Monday, January 14, 2013

Three Things We Learned from the Instagram TOS Fiasco

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Instagram's abrupt TOS changes may have lasting negative effects.
In December, users of the popular photo sharing site Instagram (now owned by Facebook) were treated to a proverbial piece of coal for the holidays. Based on media reports from Reuters, this is how it played out:

  • On December 17th reportedly, Instagram abruptly changed its Terms of Service (TOS) to note that it could use its members’ photos, likeness and username for advertisements without permission.
  • Users of the site didn’t notice at first but, rest assured, some did. News of the changes went viral.
  • National Geographic magazine reportedly announced they were leaving the site due to the new terms.
  • By New Year’s Eve, according to AppData reports, about 6 million of Instagram’s 16 million users who access it via Facebook left the site as well. (Although,Instagram disputes AppData’s numbers)
  • A class action lawsuit was launched in California shortly following the changes.
  • December 20th , according to Reuter’s,Instagram CEO Kevin Systrom apologizes and reinstates the old TOS via a blog, and added the thought that  some users had misinterpreted the intent of the new TOS.
  • Instagram users will reportedly be bound by a new TOS as of Jan 19th.
  • As of today, I cannot find out the true impact of the fiasco as ‘Facebook no longer reports new data for this application’ according to a new search I’ve conducted on the AppData site.

We all make mistakes.
Do I blame Instagram for the way it handled the changes? Absolutely; to mask such a large change in the TOS without pointing it out is simply wrong. Whether the intent was to work on ways to monetize Instagram in the future or to take Facebook’s already robust, intuitive advertising platform and put it into place on Instagram, it was wrong. In business, it’s better to be up front with ‘customers.’
Do I blame Instagram for attempting to monetize the business? Absolutely not; although some businesses are founded to serve a greater good, most are in business to make money. If you are signed up for a free service, make no mistake, it is not free. If there is no product being sold, no membership fee, no identifiable means to distinguish how it is making money, chances are, the product is you and your data.
Data is a valuable commodity these days given we are a largely consumer society.
Browsing habits, referring sites, demographic information like family size, your job, what school you graduated from, your birthday; even the titles and subjects of your pictures, can tell marketers something about you. Facebook and the multitude of free apps don’t care about when your birthday or anniversary is but, they do care how old you are and your marital status so they can use your demographic information to sell themselves to potential advertisers.
So what lessons have we learned from Instagram’s PR nightmare?
Buyer beware: Instagram is not the first business in the world to change its TOS (or a contract) to reduce your privacy or to get more data (in this case your pictures) from you. The problem with most TOS statements is that they are written by lawyers, for lawyers. They are also arduous to navigate through, often having 20 or more headings; each with 10-20 subheadings. How many times have you seen the little box on the screen, scrolled quickly to the bottom and clicked I agree? I’ve done it plenty of times.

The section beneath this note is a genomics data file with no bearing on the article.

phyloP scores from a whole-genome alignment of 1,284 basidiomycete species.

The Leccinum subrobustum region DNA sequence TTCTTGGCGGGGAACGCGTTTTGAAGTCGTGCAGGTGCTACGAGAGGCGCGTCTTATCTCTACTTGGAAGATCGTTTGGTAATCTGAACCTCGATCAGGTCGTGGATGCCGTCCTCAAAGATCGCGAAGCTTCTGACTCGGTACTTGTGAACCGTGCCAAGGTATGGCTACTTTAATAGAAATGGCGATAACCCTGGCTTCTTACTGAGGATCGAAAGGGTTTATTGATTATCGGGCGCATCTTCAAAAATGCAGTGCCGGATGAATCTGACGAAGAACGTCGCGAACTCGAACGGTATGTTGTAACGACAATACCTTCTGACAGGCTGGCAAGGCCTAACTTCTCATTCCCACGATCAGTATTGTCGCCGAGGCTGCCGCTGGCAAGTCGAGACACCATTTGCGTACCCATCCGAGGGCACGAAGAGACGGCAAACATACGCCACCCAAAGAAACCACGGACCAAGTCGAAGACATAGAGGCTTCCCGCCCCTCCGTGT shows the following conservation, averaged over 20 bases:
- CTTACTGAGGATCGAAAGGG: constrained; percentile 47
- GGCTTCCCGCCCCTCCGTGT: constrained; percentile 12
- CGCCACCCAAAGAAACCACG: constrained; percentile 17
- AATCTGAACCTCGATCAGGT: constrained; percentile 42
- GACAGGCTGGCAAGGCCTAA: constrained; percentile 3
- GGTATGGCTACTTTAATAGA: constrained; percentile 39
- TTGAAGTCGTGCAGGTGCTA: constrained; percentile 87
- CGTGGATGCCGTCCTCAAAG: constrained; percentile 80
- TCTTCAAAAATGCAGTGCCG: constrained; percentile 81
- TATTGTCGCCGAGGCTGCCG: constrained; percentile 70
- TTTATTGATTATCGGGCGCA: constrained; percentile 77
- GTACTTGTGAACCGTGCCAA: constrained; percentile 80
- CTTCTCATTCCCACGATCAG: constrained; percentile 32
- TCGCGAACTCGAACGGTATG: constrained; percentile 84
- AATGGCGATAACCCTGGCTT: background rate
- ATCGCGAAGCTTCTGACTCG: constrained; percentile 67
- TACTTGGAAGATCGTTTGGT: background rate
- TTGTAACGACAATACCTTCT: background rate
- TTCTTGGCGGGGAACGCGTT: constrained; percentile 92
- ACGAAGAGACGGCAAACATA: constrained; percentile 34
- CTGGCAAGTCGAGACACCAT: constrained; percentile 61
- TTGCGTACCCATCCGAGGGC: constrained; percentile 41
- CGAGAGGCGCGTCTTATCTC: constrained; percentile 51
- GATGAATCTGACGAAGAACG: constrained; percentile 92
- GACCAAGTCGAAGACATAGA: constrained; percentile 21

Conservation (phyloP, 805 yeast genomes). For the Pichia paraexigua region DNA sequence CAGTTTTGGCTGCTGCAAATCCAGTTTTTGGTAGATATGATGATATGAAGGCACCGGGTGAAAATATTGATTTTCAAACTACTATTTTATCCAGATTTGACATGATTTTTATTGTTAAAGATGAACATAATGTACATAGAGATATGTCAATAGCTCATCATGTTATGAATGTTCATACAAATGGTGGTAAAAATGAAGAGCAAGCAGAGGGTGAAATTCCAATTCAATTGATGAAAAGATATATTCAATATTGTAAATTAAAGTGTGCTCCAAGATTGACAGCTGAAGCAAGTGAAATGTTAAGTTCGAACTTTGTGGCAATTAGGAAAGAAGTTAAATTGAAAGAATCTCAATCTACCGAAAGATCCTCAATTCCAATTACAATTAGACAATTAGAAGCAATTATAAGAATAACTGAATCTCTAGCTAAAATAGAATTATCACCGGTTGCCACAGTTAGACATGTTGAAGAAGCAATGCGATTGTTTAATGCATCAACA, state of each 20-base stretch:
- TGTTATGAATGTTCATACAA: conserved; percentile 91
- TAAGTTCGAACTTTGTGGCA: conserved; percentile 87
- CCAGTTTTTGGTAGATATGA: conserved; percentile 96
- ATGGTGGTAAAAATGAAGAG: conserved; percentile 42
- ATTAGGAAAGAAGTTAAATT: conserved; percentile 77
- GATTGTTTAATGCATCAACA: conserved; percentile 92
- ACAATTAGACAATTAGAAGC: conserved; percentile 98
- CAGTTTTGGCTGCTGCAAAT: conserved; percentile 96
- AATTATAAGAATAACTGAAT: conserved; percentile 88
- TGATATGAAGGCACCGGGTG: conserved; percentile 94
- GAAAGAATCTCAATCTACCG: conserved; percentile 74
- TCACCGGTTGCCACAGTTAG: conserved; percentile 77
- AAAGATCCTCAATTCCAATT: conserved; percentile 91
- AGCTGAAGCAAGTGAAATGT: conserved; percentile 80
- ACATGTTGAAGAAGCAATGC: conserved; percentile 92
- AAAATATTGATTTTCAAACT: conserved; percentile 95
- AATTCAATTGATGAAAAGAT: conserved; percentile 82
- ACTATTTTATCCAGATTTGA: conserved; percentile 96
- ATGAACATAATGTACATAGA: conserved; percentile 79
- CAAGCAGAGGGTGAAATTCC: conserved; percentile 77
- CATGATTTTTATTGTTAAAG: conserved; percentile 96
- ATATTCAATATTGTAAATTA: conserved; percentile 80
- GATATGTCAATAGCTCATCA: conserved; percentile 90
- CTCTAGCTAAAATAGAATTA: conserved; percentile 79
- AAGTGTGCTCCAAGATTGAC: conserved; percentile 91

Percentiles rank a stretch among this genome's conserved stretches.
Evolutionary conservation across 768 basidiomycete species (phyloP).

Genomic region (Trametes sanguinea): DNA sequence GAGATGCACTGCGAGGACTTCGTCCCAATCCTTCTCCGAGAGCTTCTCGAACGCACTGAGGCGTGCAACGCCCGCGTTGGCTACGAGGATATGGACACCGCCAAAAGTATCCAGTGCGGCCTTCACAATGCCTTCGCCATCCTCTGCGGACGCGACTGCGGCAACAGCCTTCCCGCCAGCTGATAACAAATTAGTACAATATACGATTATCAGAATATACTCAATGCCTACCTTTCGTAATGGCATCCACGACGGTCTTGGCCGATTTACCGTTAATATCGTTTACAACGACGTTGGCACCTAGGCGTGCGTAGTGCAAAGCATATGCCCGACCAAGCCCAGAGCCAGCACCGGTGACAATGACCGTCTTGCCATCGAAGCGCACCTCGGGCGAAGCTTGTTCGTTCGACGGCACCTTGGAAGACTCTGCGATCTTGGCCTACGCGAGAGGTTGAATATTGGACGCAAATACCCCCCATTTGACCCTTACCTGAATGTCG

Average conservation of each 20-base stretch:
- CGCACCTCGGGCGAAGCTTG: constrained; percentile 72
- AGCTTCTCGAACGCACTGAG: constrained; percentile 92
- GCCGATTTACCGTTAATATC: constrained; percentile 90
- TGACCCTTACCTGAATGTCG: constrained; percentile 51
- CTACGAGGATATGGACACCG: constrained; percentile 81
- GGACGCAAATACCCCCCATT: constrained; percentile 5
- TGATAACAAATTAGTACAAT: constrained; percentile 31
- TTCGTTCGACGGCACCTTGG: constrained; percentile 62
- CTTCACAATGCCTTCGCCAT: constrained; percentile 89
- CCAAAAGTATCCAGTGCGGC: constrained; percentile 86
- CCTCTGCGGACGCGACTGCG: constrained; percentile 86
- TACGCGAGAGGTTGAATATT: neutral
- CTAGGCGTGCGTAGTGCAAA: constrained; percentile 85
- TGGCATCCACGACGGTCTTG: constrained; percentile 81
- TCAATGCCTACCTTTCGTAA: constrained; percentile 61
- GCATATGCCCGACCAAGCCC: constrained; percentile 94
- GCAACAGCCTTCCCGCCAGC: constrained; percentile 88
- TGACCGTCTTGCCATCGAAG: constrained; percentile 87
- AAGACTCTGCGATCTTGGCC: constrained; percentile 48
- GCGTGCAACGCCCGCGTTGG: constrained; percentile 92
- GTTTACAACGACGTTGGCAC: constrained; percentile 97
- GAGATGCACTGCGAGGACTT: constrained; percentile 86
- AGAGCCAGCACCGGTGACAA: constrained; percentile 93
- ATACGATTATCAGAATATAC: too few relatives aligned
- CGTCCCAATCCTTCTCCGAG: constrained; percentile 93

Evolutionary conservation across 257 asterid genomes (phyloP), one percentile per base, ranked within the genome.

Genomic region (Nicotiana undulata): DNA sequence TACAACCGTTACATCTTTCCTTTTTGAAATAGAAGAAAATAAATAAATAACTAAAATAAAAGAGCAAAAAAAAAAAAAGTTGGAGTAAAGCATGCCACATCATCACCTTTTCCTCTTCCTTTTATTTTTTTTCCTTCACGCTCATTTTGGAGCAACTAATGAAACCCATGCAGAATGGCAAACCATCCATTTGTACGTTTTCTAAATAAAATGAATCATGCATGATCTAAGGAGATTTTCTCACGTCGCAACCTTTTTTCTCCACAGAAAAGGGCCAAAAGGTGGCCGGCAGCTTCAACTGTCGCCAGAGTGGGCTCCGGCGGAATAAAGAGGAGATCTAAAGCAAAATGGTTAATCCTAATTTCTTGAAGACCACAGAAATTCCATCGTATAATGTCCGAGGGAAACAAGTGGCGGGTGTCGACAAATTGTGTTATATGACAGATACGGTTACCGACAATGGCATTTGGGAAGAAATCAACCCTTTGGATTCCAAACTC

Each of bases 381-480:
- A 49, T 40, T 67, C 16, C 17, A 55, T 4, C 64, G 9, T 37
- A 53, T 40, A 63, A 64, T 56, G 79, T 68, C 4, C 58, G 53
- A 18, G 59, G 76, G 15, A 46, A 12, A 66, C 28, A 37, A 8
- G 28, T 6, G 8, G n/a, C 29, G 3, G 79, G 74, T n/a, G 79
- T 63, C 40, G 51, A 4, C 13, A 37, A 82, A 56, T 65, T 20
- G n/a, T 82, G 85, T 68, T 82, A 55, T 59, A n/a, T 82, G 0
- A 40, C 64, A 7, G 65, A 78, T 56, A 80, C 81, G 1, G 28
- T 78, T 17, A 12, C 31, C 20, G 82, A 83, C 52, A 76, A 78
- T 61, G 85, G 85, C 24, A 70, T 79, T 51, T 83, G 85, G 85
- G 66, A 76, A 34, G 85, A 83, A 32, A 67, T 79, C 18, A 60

Small print and multiple pages are not generated by accident. Not only does it reduce the chance that you will read it in full; it almost guarantees it, while indemnifying the company against potential legal action. Read the TOS every time you sign up for a service and when it changes to know what you’re agreeing to.  
Honesty is the best policy: It’s much harder to win a disgruntled customer back  than to be upfront with potentially bad news (anyone remember MCI WorldCom's 'delayed future billing' or Bank of America's debit card fees?). You can rely on the fact that many customers will not care or not take any action whatsoever. However, you lose credibility and relevance, even with the masses, when you anger your top customers. Maybe this was a case of anchoring to make a watered-down monetization scheme seem less ‘bad’ to users but I doubt it; a third of your users (your data) is too high of a price to pay.
Instagram will go away: Call this my first bold prediction of 2013 (although I don’t know how bold it really is). Instagram lost a third of its Facebook users in 10 days. I think the rest will eventually follow. Without a way to monetize its data without severe scrutiny now, it is virtually worthless to Facebook unless there is some proprietary code that is of value to them. Now the only way they’ll be able to realize the app’s full potential is to pawn it off on an unsuspecting suitor. If they can’t sell it, it will go away; sooner than later. Why invest in a product that is losing money that shows little chance that it will make money in the future?
Do you read the TOS statements of your favorite sites? Have you uncovered some shocking revelation when you read them that made you leave? I’d like to hear about it.

Josh Kaplan writes on various subjects including management, information technology breakthroughs, healthcare IT recruitment and innovations, big data, IT staffing and recruitment, and technical news and trends.